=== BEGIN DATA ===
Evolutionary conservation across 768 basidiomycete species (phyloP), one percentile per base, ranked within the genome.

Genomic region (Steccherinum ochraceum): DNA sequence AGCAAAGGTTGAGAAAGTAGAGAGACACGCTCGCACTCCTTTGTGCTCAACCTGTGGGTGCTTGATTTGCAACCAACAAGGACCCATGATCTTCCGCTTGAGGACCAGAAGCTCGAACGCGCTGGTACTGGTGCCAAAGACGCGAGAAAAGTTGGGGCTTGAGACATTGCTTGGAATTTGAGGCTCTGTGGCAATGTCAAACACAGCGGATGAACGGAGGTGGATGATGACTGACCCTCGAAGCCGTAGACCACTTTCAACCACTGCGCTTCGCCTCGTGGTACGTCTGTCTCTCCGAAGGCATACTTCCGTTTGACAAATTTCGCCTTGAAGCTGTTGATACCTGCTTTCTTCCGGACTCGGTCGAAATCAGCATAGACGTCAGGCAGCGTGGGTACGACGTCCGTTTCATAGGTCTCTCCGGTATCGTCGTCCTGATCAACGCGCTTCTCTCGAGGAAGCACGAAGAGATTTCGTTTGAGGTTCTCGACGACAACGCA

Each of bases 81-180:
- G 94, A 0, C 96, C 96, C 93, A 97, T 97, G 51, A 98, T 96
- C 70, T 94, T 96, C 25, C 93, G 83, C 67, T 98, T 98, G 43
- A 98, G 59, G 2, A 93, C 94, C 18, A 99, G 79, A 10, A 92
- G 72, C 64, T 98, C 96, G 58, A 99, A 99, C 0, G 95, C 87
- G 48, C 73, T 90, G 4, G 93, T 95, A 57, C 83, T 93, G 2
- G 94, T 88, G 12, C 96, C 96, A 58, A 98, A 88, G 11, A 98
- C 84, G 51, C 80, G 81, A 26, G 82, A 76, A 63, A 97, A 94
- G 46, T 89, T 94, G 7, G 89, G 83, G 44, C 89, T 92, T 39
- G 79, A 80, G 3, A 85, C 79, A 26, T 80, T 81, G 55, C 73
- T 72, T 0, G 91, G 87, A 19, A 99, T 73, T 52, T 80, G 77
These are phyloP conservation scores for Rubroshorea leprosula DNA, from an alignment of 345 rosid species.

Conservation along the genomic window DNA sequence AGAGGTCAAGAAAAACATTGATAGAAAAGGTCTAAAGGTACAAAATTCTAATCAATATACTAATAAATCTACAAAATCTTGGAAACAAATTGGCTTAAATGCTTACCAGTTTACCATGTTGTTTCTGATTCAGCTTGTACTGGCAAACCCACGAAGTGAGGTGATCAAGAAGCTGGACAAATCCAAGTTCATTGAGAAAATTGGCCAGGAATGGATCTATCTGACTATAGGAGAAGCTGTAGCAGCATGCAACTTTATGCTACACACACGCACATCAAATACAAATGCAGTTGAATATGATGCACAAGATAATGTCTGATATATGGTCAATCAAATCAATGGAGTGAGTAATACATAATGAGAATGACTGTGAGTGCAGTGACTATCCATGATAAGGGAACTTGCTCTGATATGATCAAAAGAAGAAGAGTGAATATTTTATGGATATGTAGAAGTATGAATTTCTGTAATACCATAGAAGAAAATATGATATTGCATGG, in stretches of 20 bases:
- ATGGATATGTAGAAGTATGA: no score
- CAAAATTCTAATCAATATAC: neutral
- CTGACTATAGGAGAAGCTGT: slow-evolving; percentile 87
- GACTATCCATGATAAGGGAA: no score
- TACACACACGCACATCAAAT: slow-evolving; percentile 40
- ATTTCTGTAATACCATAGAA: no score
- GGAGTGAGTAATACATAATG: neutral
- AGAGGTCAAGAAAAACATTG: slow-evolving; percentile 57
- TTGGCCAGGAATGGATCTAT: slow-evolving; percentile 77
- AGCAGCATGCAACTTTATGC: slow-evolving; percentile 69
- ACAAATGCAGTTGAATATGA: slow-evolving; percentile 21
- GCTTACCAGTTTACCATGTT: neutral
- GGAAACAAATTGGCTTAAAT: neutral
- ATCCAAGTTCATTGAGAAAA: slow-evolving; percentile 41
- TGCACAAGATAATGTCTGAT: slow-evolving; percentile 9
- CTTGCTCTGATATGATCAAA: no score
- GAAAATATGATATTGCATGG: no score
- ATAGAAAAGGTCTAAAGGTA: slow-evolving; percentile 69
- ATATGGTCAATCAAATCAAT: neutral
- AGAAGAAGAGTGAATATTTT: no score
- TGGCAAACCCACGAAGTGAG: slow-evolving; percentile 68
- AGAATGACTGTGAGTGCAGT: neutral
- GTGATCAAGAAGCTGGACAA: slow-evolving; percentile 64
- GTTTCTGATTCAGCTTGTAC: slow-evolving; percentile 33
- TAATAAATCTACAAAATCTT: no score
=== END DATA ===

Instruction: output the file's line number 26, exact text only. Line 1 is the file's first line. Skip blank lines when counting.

- ACAAATGCAGTTGAATATGA: slow-evolving; percentile 21